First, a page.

4 posts • joined 28 Apr 2010
ARM Machine Code
Whatever happened to all those genius programmers who wrote fast, efficient and small programs for the Acorn RiscPC? I am so surprised that something based on RISC OS is not the definitive phone OS. Imagine being able to program your phone in BBC BASIC!! After all the original designers of the ARM chip also wrote the BBC OS and BBC BASIC. Ahh memories!
Renée James ought to know that making comments such as won't run & never will run are bound to backfire on you. I recall in the 90's being told that you would never be able to run Microsoft OS's or applications on the Acorn RiscPC. They forgot to tell the people who went off and wrote the PC Emulator - they didn't know it was impossible, so they did it!
There are numerous stories similar to this concerning Acorn developers and the ARM chip in particular. There was a relatively small band of programmers who dedicated themselves to getting the most out of the ARM chips of the day. Now, if you could find and harness those guys you could really make things fly.
ARM - the early years
As a software publisher originally for the BBC and later the Acorn Risc Machine (ARM) my company was in at grass roots level the start of the ARM story. There were so many things that could not be done, according to conventional wisdom. Thank goodness for the band of innovative and often self taught programmers who made the Archimedes (generation 1) and later RiscPC platforms, do things they were not intended to do. It was due to the largely self taught nature of many of these guys that produced the CAN DO attitude the UK is famous for.
My guys produced a simulation of the ARM chip running BBC Basic on a BBC Micro. This was before there was any silicon and was based solely on the specification from Acorn's brilliant team. They wrote applications that worked first time on the pre production prototypes!
I would love somebody to look into the early background of the ARM chip with emphasis on the early usage of ARM computers and the Acorn RISC OS operating system. There were many rumours of systems being used in high security applications because of their speed but also because nobody bothered to write viruses for RISC OS. The Hong Kong stock exchange was one name that kept cropping up.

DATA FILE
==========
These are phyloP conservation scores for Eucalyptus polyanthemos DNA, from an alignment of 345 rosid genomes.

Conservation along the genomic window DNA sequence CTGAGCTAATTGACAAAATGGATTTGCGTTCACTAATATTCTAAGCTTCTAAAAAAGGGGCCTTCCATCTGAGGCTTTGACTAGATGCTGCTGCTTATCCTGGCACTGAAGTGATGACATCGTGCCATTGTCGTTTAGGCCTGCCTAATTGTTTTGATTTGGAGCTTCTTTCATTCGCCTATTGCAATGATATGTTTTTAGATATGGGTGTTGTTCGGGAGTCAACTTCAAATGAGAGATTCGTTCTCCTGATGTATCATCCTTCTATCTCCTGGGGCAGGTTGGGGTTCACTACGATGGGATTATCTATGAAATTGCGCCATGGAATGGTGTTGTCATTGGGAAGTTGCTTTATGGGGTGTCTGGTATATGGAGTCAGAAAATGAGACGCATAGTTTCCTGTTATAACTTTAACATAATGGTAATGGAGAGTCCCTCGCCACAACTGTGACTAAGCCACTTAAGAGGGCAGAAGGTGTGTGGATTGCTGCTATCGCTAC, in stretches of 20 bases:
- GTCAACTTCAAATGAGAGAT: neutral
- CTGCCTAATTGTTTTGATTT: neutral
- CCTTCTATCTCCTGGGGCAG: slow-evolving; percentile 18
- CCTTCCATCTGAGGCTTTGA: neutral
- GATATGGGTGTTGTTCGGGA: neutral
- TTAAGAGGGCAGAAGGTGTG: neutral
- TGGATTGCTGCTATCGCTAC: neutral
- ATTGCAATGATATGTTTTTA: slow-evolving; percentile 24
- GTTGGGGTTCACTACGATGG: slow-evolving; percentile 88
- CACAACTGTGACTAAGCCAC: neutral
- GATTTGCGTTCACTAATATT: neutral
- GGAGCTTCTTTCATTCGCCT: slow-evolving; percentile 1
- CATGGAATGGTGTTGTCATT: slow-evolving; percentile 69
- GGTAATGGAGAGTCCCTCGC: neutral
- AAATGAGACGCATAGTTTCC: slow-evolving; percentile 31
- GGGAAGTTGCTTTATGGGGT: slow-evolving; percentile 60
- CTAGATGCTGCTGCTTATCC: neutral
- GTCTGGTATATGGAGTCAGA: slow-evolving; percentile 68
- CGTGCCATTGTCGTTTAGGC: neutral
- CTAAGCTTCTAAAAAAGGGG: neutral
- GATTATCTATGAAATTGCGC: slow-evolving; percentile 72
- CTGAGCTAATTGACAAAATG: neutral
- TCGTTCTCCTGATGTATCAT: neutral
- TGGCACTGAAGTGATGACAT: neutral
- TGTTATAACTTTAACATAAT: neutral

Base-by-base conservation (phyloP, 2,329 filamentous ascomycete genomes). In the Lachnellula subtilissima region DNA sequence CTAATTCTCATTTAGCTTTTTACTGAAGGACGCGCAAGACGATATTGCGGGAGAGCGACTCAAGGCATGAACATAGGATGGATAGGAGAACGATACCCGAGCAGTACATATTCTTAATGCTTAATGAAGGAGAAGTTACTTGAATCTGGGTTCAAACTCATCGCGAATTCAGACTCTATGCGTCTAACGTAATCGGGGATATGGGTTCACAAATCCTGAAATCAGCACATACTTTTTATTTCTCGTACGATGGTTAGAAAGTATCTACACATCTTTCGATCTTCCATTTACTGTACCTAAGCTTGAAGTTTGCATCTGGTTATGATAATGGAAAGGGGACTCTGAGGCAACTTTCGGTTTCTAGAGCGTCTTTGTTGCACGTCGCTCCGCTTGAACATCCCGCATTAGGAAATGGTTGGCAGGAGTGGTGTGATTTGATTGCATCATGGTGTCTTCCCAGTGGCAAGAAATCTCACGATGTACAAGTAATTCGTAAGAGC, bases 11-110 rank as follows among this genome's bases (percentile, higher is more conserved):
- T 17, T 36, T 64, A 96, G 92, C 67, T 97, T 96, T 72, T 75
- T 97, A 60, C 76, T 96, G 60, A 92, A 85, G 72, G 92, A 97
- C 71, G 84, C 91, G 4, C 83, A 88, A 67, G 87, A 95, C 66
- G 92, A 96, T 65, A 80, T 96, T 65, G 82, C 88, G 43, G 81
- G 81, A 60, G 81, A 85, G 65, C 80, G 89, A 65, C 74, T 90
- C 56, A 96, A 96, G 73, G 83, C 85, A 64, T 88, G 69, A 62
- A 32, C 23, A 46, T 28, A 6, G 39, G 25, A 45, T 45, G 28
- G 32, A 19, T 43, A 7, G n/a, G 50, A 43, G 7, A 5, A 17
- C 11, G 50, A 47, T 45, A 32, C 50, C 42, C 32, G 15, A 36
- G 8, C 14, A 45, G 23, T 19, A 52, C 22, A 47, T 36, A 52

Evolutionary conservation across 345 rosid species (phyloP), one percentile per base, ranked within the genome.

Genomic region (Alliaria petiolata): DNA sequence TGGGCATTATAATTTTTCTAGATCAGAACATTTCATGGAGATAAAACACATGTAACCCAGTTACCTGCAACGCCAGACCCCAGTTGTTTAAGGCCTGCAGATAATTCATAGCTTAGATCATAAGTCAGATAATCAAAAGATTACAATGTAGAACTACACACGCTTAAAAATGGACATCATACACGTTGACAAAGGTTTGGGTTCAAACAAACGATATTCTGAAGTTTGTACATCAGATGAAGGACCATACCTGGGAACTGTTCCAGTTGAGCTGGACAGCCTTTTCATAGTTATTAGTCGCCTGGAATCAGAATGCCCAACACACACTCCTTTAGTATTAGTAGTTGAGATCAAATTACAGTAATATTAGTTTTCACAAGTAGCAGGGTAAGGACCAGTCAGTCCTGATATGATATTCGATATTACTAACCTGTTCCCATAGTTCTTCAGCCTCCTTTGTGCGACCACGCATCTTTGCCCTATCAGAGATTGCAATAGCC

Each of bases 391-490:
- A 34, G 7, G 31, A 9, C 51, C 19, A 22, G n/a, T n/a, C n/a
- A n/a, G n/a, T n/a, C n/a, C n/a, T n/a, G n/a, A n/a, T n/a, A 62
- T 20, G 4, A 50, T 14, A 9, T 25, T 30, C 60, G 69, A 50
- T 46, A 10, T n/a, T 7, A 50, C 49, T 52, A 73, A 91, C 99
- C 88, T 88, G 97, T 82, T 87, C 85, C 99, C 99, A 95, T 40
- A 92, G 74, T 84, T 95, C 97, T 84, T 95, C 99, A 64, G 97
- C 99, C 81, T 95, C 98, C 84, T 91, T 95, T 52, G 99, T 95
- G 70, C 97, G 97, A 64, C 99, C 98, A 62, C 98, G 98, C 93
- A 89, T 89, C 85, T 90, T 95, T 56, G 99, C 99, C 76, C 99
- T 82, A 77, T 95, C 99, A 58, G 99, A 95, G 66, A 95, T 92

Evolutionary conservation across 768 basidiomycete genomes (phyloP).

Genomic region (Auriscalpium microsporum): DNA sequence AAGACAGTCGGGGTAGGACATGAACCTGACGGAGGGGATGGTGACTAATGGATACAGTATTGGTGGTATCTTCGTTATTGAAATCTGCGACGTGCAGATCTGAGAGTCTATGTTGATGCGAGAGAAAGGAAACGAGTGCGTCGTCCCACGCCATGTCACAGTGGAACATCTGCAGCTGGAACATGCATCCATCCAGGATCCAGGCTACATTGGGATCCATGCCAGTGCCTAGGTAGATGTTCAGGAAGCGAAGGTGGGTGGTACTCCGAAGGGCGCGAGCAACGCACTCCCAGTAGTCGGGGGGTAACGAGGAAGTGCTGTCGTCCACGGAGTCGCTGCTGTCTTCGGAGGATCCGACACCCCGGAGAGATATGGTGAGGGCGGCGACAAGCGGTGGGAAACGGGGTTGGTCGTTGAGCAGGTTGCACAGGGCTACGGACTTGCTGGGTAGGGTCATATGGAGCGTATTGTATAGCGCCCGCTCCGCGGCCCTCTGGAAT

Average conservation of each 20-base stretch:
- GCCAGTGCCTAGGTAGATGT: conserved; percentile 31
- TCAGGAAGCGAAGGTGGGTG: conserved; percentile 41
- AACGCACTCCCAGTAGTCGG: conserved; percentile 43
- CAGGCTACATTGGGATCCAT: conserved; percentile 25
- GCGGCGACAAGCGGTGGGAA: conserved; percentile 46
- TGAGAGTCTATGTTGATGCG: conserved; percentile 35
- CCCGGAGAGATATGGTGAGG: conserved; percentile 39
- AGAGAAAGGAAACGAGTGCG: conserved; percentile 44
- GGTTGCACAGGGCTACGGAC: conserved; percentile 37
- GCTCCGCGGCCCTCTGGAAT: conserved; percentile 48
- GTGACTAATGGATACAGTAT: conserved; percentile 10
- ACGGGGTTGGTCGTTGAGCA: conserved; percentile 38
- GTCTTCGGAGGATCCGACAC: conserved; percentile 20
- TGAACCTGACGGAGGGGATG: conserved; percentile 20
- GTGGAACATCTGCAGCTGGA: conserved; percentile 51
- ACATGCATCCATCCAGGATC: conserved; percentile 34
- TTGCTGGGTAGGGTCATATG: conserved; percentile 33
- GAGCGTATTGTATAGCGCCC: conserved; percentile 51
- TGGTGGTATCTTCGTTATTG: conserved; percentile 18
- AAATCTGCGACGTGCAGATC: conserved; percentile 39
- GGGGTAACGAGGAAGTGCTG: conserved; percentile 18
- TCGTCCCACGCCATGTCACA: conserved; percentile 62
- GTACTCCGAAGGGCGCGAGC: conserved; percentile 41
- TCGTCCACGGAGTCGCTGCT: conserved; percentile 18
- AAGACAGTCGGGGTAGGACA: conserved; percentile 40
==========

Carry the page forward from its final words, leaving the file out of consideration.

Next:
There is a fascinating story to be uncovered and I wonder how many of the old programmers are still around that could squeeze more out of these processors than convention would anticipate. These guys often wrote in machine code but to get programs to market quickly they would often use BBC Basic coupled with machine code where the speed was needed. It was not until the C compiler arrived that we started getting the BLOATWARE so common in the PC market.
Current software such as the XARA series on PC were firmly rooted in the old Acorn market
Anyone want to take on a project?
I wonder how much Acorn got into Apple
Maybe none at all but I do recall being shown a WORKING Acorn Pad sometime around 1997/8 - but I cannot be certain of date. It was DEFINITELY pre 1999. Like Apple, Acorn had a tight well written OS integrated very closely with the hardware. There was no need for a graphics card and having the core of the OS in ROM provided a good level of protection from viruses.
Often when I read of what Apple or ARM are doing my mind is taken back to items I was shown at Acorn - sometimes officially & sometimes unofficially. There was a huge pool of talent within Acorn and its ISVs, IHVs etc. many able to write major applications completely in machine code. Compared to application size today they were tiny.
Sometimes it is a pity that we can't live in the past because SOME things were better
- One HUNDRED FAMOUS LADIES exposed NUDE online
- Twitter: La la la, we have not heard of any NUDE JLaw, Upton SELFIES
- China: You, Microsoft. Office-Windows 'compatibility'. You have 20 days to explain
- Apple to devs: NO slurping users' HEALTH for sale to Dark Powers
- Rubbish WPS config sees WiFi router keys popped in seconds